Quality Control for pyranometer data
When measuring solar radiation with a pyranometer, it is important to look at the data before accepting the measurements. There are several issues that can result in incorrect data. For instance; dirt on the sensor dome or structures around the measurement location affect the instrument from time to time. Dirt on the sensor can easily be spotted during routine cleaning of the sensor. Shadows from superstructures will become visible in the data when looking at multiple consecutive days. This note will mainly focus on the events that are not so easily identified, especially frost and dew on the dome of the sensor. Depending on the geographic location, frost and dew events can account for over 10 % of the time the sun is above the horizon. Luckily, they can easily be suppressed by heating and ventilating the instrument.
Read the full article here: What to do against frost and dew - note (PDF)
What affects the measurement?
When using a pyranometer for measuring solar radiation, it is important to keep the dome of the instrument clear of any contaminants. Some contaminants are easily spotted during routine cleaning of the instrument. Dust for instance, which can accumulate during longer periods of time and will introduce a continuous offset. However, some contaminants affect the measurement for shorter periods of time, mainly during the morning, and leave no trace behind. This is the case for frost, dew, and possibly snow on the instrument. This note will focus on the formation of frost and dew on the instrument and give a guideline on Quality Control criteria for identifying possible frost and dew periods in the measured data.
Dew is the deposition of water droplets by condensation of water vapour from the air surrounding the instrument. This will form on the instrument when the temperature of the instrument drops below the dew point temperature. In particular, this happens on clear nights because of the net thermal exchange of the instrument with the colder atmosphere. The colder surface of the instrument cools the surrounding air, and if the humidity is high enough, dew will start to form. This can happen for both positive and negative temperatures. After the sun comes up, the temperature of the instrument increases again. When it rises above the dew point temperature, the dew that was formed on the sensor starts to evaporate. This is why you rarely see dew on a sensor when the sun has been shining for a few hours.
Frost on the other hand can form on the sensor at any time of the day, although it is more common during the morning, because of the cooling of the instrument during the night. Frost forms on the instrument when the water vapour in the air surrounding the instrument turns into ice crystals without going through the liquid phase. For frost to form on the instrument the temperature has to be below the frost point temperature. It is also possible for frost to form on a sensor if the temperature drops below freezing after dew is already present on the instrument. There is no clear way to distinguish frost formed from water vapour or frozen dew.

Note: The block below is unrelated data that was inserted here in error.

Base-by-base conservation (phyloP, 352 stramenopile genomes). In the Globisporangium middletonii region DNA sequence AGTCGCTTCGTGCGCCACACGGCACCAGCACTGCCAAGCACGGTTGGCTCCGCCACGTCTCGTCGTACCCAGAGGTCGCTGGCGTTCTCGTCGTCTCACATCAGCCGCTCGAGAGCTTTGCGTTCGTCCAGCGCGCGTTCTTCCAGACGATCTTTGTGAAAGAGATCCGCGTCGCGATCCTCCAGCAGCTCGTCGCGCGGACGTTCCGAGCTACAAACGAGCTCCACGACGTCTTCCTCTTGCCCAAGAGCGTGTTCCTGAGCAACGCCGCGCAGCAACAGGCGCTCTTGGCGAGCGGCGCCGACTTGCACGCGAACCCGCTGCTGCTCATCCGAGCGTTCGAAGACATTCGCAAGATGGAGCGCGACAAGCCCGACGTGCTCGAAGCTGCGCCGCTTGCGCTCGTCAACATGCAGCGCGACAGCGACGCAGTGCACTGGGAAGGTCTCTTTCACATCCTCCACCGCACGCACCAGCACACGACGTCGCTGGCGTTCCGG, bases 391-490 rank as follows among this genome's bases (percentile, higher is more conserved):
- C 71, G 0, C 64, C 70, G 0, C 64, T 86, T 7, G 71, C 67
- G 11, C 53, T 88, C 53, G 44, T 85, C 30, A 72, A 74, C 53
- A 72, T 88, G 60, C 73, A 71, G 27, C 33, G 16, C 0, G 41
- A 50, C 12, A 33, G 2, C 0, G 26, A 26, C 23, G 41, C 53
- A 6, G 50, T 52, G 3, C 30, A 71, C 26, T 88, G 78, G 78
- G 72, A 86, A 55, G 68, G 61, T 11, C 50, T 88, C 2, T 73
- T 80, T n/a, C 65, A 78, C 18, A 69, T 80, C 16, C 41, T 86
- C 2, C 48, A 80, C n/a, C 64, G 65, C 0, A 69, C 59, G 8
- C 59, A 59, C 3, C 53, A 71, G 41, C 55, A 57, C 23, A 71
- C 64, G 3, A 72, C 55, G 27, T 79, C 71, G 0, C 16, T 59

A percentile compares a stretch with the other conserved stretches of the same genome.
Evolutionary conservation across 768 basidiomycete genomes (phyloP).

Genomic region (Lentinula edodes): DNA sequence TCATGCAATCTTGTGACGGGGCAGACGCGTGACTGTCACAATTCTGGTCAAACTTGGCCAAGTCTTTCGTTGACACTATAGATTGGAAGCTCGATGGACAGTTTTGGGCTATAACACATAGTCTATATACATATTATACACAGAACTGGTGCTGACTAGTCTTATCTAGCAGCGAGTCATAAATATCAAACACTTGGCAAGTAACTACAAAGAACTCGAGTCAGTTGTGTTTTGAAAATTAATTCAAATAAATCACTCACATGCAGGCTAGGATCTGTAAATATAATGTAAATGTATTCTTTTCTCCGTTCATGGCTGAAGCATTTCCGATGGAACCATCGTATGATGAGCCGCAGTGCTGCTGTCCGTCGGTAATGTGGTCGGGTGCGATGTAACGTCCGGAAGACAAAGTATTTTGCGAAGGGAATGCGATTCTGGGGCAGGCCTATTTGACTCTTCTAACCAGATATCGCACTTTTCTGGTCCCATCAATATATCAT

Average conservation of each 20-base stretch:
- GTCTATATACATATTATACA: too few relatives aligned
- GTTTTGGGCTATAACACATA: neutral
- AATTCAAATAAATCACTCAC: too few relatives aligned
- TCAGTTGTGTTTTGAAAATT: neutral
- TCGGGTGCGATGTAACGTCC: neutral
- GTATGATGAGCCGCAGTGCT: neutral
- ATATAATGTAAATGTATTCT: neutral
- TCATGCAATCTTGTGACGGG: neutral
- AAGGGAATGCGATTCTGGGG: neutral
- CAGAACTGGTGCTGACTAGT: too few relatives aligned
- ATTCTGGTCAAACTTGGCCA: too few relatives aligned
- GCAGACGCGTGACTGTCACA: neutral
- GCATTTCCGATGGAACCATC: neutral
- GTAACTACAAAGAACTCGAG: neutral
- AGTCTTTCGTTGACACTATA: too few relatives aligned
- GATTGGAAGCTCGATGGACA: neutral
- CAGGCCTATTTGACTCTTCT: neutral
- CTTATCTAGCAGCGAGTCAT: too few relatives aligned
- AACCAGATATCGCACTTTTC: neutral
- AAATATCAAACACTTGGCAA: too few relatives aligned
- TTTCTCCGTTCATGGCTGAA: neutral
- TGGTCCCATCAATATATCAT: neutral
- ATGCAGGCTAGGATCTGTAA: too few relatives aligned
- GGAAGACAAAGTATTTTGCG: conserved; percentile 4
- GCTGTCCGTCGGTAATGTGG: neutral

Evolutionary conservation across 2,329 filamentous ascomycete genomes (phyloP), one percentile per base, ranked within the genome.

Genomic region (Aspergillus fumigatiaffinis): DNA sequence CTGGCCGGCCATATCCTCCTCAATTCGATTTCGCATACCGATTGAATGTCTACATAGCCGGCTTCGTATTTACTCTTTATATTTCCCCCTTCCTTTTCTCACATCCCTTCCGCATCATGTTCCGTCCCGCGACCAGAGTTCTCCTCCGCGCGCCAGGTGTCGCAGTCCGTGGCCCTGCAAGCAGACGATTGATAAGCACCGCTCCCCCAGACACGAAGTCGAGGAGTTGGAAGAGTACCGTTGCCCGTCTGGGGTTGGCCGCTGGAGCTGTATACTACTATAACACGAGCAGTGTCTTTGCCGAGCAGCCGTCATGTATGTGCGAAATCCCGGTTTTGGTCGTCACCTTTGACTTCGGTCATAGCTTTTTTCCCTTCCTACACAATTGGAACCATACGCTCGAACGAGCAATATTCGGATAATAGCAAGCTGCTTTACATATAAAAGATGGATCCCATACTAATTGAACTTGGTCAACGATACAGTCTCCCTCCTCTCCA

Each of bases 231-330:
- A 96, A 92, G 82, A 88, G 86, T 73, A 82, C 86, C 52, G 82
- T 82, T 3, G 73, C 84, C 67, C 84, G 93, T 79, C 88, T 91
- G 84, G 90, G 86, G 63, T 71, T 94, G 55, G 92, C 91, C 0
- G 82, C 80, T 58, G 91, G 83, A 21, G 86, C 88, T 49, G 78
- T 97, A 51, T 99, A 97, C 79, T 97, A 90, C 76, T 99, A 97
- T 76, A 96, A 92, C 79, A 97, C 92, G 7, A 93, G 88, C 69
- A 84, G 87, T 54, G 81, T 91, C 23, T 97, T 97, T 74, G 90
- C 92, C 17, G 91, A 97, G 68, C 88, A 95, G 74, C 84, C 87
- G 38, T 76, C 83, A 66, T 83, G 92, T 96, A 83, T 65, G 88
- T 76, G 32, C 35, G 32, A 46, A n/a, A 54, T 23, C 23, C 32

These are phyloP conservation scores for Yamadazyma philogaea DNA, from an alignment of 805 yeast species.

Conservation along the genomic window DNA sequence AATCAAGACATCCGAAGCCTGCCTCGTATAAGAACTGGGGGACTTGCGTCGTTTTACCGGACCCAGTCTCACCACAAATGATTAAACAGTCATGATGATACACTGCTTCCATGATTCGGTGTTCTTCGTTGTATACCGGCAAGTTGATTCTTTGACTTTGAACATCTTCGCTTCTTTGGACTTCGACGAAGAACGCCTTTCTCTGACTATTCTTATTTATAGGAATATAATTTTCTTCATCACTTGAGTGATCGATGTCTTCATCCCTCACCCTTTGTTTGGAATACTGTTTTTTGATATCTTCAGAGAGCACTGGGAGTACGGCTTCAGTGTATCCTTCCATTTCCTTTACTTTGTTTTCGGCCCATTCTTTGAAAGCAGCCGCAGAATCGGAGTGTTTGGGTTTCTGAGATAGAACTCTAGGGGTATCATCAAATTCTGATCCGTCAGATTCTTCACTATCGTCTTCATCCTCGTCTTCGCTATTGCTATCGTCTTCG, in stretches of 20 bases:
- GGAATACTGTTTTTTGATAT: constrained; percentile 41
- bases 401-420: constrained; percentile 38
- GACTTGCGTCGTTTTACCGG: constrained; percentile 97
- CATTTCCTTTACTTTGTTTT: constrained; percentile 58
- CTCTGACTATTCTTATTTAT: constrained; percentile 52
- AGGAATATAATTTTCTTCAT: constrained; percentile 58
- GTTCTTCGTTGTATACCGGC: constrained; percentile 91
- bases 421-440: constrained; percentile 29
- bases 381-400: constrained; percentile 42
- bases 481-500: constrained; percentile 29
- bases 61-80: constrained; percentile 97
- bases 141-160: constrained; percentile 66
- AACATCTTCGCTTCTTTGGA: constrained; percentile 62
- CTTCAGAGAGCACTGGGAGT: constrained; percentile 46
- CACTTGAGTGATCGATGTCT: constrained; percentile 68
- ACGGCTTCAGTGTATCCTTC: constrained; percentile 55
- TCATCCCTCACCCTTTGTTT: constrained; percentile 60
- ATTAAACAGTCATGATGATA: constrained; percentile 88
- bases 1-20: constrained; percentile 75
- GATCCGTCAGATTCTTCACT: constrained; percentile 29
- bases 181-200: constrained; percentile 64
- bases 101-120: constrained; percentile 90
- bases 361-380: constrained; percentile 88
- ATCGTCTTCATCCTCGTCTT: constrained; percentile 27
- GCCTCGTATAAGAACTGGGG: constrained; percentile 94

In Figure 2 the frost point (red) and dew point (blue) temperatures are plotted as a function of relative humidity for air temperatures of 0 °C (solid) and -10 °C (dashed). Because the frost point temperature is higher than the dew point temperature it is very unlikely that dew will form on an instrument before frost forms if the air temperature is below 0 °C. It is however possible for supercooled water vapour to form dew on a sensor at temperatures below the dew point. If these supercooled droplets afterwards freeze this is usually called rime instead of frost.
How to detect affected data
Detecting with 100 % certainty whether an instrument is affected by dew or frost during a certain period can only be done by visually inspecting the instrument.
However, sometimes it is also be possible to identify periods when the measurement was affected by frost or dew from the data. In Figure 4 a typical frost event is visualized, and in Figure 5 a typical dew event. The red line is the measurement from a SR30 in standard operating mode (heated and ventilated) that is unaffected by frost or dew. Purple and orange represent a SR30 in low power mode and a SR20 respectively, both are affected by frost and dew. Green is an estimate of the Global Horizontal Irradiance (GHI) from the Bird model.
All measurements were performed in Delft, the Netherlands. During the morning, structures around the measurement site affect the data as can be seen before 9:00 in Figure 4 and before 8:00 in Figure 5.
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